But, of course, education is the enemy of religious thought. Religions would wither and die if they didn’t indoctrinate the children of their followers. Religion is, after all, purely an accident of birth. You may be reading this as a devout Christian but if you’d been born three thousand years ago, you would have worshipped another god just as devoutly.
Basically, here are the precepts of all successful religions:
1. This religion is true, all others false and blasphemous.
2. Raise your children to believe in this religion or all-loving God will PUNISH YOU.
3. You are the chosen people. Unbelievers are worthless and should either be killed or maybe converted.
4. Once you’ve finished killing them, take their land and spread this religion.
5. Spread the word of this religion or God will PUNISH YOU.
5. If you die fighting for this religion, God will REWARD YOU (maybe with 72 virgins in heaven).
Attached to the above, you’ll often find totally pointless dietary proscriptions, clothing advice and, of course, plenty about what to do with our genitals. Apparently the Creator Of The Universe, of every photon and electron, every galaxy and grain of sand is highly bothered by how often we’re wanking and who we fancy. An amazingly prurient deity, don’t you think?
In the chapter ‘Roots Of Religion,’ Dawkins examines why we’re religious: does the delusion of supernatural forces spring from a biological base? Is there an evolutionary advantage to being religious? The most fascinating part of this chapter is when he relates the rise of cargo cults. After reading this example, any rational person would conclude, as Dawkins does, that Christianity, Judaism and Islam are merely successful variants of these delusions: cargo cults spread worldwide.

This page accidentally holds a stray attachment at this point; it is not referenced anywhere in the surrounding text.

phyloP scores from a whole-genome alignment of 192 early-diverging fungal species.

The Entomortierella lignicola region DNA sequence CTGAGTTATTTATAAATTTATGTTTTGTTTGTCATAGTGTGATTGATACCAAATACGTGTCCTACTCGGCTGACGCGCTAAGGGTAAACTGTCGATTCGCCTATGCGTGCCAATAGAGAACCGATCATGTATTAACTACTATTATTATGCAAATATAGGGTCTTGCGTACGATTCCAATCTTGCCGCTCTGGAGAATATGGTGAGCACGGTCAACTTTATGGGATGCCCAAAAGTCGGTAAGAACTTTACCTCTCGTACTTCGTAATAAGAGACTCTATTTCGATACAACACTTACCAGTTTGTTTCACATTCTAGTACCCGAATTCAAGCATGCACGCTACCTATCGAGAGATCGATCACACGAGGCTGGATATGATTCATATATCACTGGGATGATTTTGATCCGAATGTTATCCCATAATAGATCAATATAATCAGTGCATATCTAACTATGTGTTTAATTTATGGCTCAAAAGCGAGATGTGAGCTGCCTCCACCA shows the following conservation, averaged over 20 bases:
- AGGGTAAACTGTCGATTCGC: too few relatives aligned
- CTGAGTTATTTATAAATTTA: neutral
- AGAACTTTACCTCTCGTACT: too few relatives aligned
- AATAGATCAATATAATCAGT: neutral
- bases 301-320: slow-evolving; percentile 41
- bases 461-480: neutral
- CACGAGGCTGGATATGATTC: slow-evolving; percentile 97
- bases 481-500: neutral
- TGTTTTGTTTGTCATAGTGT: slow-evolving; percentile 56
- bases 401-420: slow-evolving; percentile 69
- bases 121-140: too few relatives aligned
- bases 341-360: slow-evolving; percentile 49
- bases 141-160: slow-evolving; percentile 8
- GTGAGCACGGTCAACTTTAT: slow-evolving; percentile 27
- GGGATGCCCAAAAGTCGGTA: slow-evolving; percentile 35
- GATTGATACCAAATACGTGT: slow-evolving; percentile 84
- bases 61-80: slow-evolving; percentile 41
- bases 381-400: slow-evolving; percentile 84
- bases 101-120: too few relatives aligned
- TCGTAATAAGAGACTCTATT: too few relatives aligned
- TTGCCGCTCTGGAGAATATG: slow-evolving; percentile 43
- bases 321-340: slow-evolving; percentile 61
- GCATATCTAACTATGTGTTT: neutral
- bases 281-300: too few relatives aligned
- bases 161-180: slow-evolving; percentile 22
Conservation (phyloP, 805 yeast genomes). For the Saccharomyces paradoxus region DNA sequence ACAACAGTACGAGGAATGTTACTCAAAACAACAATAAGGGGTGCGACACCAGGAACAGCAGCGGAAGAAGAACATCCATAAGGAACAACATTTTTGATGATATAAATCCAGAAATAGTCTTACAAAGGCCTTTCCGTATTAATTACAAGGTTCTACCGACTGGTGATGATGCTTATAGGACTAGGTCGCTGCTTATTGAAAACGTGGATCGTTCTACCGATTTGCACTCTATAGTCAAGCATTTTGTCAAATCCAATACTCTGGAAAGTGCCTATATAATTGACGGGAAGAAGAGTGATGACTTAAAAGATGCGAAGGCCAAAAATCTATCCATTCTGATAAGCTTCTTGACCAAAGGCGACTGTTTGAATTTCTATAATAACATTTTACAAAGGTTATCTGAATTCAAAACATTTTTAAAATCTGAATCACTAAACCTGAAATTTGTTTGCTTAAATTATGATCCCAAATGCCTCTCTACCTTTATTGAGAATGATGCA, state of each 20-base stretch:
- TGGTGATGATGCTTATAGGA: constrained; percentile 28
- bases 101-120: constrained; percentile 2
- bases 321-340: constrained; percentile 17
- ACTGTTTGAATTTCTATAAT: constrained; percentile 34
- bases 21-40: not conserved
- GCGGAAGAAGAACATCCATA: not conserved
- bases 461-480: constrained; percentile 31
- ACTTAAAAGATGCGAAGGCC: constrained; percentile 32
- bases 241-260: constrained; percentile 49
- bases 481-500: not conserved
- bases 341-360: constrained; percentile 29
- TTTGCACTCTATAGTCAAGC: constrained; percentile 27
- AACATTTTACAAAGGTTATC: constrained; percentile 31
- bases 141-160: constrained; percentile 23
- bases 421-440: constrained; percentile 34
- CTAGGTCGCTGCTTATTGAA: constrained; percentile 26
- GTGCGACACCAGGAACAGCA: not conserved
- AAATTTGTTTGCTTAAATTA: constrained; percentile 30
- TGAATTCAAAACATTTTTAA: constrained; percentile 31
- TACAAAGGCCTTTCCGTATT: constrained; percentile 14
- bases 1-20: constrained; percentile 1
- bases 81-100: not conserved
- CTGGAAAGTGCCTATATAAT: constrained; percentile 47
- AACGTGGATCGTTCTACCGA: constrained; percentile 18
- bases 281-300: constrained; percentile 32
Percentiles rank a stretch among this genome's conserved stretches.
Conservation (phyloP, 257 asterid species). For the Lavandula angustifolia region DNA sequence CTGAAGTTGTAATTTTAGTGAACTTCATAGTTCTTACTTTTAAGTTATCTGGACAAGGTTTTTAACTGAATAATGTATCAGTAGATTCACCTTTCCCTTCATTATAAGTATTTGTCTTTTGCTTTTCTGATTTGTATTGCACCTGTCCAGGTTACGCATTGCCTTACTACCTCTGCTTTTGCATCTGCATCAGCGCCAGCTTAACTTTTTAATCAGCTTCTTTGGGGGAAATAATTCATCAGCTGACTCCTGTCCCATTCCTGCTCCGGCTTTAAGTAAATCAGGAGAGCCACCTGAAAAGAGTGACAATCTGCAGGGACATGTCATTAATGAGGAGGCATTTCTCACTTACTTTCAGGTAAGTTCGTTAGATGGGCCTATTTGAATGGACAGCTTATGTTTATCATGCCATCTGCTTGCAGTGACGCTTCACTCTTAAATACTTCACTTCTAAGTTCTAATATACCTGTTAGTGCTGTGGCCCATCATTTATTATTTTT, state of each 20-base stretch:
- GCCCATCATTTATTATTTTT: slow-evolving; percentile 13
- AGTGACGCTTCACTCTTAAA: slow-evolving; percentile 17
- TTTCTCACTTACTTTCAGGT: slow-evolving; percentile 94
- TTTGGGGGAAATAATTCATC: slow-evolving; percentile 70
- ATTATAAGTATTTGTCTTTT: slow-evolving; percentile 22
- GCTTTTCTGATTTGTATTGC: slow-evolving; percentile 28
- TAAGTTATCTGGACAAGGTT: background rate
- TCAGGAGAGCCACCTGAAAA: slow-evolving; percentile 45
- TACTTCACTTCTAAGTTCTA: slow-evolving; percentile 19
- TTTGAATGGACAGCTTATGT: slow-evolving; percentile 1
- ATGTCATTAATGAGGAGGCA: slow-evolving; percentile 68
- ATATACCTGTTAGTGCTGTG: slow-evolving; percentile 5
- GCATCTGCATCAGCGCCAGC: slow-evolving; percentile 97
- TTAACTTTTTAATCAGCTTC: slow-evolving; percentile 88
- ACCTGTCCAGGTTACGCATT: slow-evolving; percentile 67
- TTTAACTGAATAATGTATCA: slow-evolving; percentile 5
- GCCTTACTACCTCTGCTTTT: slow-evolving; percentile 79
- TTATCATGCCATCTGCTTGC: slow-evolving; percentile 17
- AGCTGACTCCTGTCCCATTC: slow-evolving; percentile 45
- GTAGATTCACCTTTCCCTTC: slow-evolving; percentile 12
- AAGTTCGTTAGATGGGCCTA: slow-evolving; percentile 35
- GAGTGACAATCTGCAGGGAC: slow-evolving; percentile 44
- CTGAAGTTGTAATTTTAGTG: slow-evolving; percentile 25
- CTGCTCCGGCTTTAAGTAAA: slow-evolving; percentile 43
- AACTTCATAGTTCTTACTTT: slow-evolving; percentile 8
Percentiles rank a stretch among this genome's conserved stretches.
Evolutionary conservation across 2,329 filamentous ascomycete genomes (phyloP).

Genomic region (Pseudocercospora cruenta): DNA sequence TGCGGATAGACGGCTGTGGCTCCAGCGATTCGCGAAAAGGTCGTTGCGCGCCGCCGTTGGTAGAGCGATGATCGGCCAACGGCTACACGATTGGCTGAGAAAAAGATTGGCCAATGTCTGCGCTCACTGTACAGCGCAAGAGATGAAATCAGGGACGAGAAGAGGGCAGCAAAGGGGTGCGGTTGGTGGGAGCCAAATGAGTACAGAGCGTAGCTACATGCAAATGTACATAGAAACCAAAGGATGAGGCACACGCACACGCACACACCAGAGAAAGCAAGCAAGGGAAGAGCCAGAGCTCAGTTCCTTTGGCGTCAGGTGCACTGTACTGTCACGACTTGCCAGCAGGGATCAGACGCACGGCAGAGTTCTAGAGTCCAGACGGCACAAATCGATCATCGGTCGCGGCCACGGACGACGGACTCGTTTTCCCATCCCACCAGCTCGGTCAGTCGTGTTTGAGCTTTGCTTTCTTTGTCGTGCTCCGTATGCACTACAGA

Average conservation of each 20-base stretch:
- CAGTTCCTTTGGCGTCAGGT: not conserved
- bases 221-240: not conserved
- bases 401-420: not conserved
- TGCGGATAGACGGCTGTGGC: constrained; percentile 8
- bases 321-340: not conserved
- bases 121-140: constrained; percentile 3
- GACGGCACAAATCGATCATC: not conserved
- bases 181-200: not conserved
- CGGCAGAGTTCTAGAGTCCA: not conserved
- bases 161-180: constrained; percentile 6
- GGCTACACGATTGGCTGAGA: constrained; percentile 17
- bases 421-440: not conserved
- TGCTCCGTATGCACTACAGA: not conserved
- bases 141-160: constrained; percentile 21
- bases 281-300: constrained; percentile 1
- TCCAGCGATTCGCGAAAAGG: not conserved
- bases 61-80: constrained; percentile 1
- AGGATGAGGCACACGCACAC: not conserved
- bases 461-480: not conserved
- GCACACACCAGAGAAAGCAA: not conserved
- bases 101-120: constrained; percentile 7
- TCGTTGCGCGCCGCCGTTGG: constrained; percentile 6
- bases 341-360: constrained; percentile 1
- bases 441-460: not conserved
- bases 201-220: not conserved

As an atheist, I often get asked where I get my morality from. After all, don’t I just make it up as a go along, having no dusty 1000+ year old text to turn to? Dawkins turns this around and shows how, rather than morality growing out of religion, religion grows out of our innate moral sense. This is a startlingly obvious conclusion, unless you’re a fundamentalist and then you sincerely believe any non-follower is damned. Pity about all those millions of humans who lived and died before your pet faith was established, innit?
Reading this book was delightful. After watching what passes for news on my telly, it was refreshing and invigorating. Religion is inimical to our freedom, to our very existence. It enervates our societies, setting human against human, community against community. Where we need to be united simply as humans, religion fractures us into warring, insane shards.
Look around you. It’s a small world, getting smaller every day. Unless we manage to leave, we’re all going to have to learn how to live in peace with each other.
We have to leave the childish, tribal nonsense of religion behind. We have to grow up and start reasoning rather than merely believing.